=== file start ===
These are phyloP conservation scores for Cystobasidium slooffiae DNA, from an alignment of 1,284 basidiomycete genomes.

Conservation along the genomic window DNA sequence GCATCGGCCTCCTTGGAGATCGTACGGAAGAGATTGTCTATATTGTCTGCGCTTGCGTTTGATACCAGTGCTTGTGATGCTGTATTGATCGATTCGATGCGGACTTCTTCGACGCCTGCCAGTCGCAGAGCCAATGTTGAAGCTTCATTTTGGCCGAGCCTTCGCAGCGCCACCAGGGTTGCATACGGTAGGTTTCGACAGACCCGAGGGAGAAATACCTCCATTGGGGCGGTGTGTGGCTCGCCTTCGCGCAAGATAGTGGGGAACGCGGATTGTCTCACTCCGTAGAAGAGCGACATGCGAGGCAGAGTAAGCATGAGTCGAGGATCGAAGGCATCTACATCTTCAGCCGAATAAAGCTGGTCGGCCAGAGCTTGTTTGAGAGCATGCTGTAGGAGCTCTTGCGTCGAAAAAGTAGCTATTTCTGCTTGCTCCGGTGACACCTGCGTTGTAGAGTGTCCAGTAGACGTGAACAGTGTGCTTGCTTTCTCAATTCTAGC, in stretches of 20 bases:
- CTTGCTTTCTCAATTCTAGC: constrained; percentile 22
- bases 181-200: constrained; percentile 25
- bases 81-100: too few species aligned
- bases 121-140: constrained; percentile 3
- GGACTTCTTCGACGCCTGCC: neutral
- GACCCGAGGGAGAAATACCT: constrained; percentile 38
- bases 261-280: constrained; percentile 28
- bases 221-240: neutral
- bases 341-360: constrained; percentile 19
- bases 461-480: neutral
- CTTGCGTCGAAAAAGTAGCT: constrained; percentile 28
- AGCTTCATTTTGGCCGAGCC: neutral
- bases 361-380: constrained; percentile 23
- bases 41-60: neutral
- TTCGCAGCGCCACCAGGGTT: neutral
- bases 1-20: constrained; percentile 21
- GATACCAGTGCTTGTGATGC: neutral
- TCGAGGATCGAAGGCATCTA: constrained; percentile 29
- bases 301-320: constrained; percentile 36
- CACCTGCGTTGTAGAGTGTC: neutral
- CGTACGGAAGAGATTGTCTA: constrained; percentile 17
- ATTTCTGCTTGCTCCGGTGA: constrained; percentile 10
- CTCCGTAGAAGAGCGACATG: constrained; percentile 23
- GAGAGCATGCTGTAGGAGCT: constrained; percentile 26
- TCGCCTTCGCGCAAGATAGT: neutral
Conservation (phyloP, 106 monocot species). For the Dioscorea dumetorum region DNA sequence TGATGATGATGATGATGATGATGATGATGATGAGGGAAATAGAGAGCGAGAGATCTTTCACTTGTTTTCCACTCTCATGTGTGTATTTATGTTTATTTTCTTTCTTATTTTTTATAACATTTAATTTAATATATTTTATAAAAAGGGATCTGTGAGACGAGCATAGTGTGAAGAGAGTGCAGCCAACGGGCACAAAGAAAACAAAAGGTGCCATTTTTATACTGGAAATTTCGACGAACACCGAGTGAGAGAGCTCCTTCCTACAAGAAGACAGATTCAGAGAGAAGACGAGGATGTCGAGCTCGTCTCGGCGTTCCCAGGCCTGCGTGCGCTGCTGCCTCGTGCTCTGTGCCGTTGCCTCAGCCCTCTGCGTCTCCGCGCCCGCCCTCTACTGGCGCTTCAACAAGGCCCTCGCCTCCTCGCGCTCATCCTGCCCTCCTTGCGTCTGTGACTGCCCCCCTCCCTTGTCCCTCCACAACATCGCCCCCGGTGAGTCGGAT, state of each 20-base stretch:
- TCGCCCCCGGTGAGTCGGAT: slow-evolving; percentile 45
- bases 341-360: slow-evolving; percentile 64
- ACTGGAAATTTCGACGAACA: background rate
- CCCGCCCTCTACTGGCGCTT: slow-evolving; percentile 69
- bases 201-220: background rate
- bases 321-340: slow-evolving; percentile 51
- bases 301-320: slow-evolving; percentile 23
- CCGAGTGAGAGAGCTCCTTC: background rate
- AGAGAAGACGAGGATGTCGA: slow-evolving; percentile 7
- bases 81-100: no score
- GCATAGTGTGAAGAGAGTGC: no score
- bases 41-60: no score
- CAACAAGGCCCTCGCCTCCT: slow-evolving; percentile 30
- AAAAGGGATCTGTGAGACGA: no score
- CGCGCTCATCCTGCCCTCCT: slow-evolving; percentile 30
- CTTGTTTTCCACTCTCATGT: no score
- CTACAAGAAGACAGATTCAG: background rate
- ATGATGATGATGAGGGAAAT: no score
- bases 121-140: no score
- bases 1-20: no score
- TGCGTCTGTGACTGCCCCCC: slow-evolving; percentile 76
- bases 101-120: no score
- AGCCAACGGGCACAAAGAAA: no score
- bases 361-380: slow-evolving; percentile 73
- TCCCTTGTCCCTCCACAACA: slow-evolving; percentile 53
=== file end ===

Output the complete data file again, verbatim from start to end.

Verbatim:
These are phyloP conservation scores for Cystobasidium slooffiae DNA, from an alignment of 1,284 basidiomycete genomes.

Conservation along the genomic window DNA sequence GCATCGGCCTCCTTGGAGATCGTACGGAAGAGATTGTCTATATTGTCTGCGCTTGCGTTTGATACCAGTGCTTGTGATGCTGTATTGATCGATTCGATGCGGACTTCTTCGACGCCTGCCAGTCGCAGAGCCAATGTTGAAGCTTCATTTTGGCCGAGCCTTCGCAGCGCCACCAGGGTTGCATACGGTAGGTTTCGACAGACCCGAGGGAGAAATACCTCCATTGGGGCGGTGTGTGGCTCGCCTTCGCGCAAGATAGTGGGGAACGCGGATTGTCTCACTCCGTAGAAGAGCGACATGCGAGGCAGAGTAAGCATGAGTCGAGGATCGAAGGCATCTACATCTTCAGCCGAATAAAGCTGGTCGGCCAGAGCTTGTTTGAGAGCATGCTGTAGGAGCTCTTGCGTCGAAAAAGTAGCTATTTCTGCTTGCTCCGGTGACACCTGCGTTGTAGAGTGTCCAGTAGACGTGAACAGTGTGCTTGCTTTCTCAATTCTAGC, in stretches of 20 bases:
- CTTGCTTTCTCAATTCTAGC: constrained; percentile 22
- bases 181-200: constrained; percentile 25
- bases 81-100: too few species aligned
- bases 121-140: constrained; percentile 3
- GGACTTCTTCGACGCCTGCC: neutral
- GACCCGAGGGAGAAATACCT: constrained; percentile 38
- bases 261-280: constrained; percentile 28
- bases 221-240: neutral
- bases 341-360: constrained; percentile 19
- bases 461-480: neutral
- CTTGCGTCGAAAAAGTAGCT: constrained; percentile 28
- AGCTTCATTTTGGCCGAGCC: neutral
- bases 361-380: constrained; percentile 23
- bases 41-60: neutral
- TTCGCAGCGCCACCAGGGTT: neutral
- bases 1-20: constrained; percentile 21
- GATACCAGTGCTTGTGATGC: neutral
- TCGAGGATCGAAGGCATCTA: constrained; percentile 29
- bases 301-320: constrained; percentile 36
- CACCTGCGTTGTAGAGTGTC: neutral
- CGTACGGAAGAGATTGTCTA: constrained; percentile 17
- ATTTCTGCTTGCTCCGGTGA: constrained; percentile 10
- CTCCGTAGAAGAGCGACATG: constrained; percentile 23
- GAGAGCATGCTGTAGGAGCT: constrained; percentile 26
- TCGCCTTCGCGCAAGATAGT: neutral
Conservation (phyloP, 106 monocot species). For the Dioscorea dumetorum region DNA sequence TGATGATGATGATGATGATGATGATGATGATGAGGGAAATAGAGAGCGAGAGATCTTTCACTTGTTTTCCACTCTCATGTGTGTATTTATGTTTATTTTCTTTCTTATTTTTTATAACATTTAATTTAATATATTTTATAAAAAGGGATCTGTGAGACGAGCATAGTGTGAAGAGAGTGCAGCCAACGGGCACAAAGAAAACAAAAGGTGCCATTTTTATACTGGAAATTTCGACGAACACCGAGTGAGAGAGCTCCTTCCTACAAGAAGACAGATTCAGAGAGAAGACGAGGATGTCGAGCTCGTCTCGGCGTTCCCAGGCCTGCGTGCGCTGCTGCCTCGTGCTCTGTGCCGTTGCCTCAGCCCTCTGCGTCTCCGCGCCCGCCCTCTACTGGCGCTTCAACAAGGCCCTCGCCTCCTCGCGCTCATCCTGCCCTCCTTGCGTCTGTGACTGCCCCCCTCCCTTGTCCCTCCACAACATCGCCCCCGGTGAGTCGGAT, state of each 20-base stretch:
- TCGCCCCCGGTGAGTCGGAT: slow-evolving; percentile 45
- bases 341-360: slow-evolving; percentile 64
- ACTGGAAATTTCGACGAACA: background rate
- CCCGCCCTCTACTGGCGCTT: slow-evolving; percentile 69
- bases 201-220: background rate
- bases 321-340: slow-evolving; percentile 51
- bases 301-320: slow-evolving; percentile 23
- CCGAGTGAGAGAGCTCCTTC: background rate
- AGAGAAGACGAGGATGTCGA: slow-evolving; percentile 7
- bases 81-100: no score
- GCATAGTGTGAAGAGAGTGC: no score
- bases 41-60: no score
- CAACAAGGCCCTCGCCTCCT: slow-evolving; percentile 30
- AAAAGGGATCTGTGAGACGA: no score
- CGCGCTCATCCTGCCCTCCT: slow-evolving; percentile 30
- CTTGTTTTCCACTCTCATGT: no score
- CTACAAGAAGACAGATTCAG: background rate
- ATGATGATGATGAGGGAAAT: no score
- bases 121-140: no score
- bases 1-20: no score
- TGCGTCTGTGACTGCCCCCC: slow-evolving; percentile 76
- bases 101-120: no score
- AGCCAACGGGCACAAAGAAA: no score
- bases 361-380: slow-evolving; percentile 73
- TCCCTTGTCCCTCCACAACA: slow-evolving; percentile 53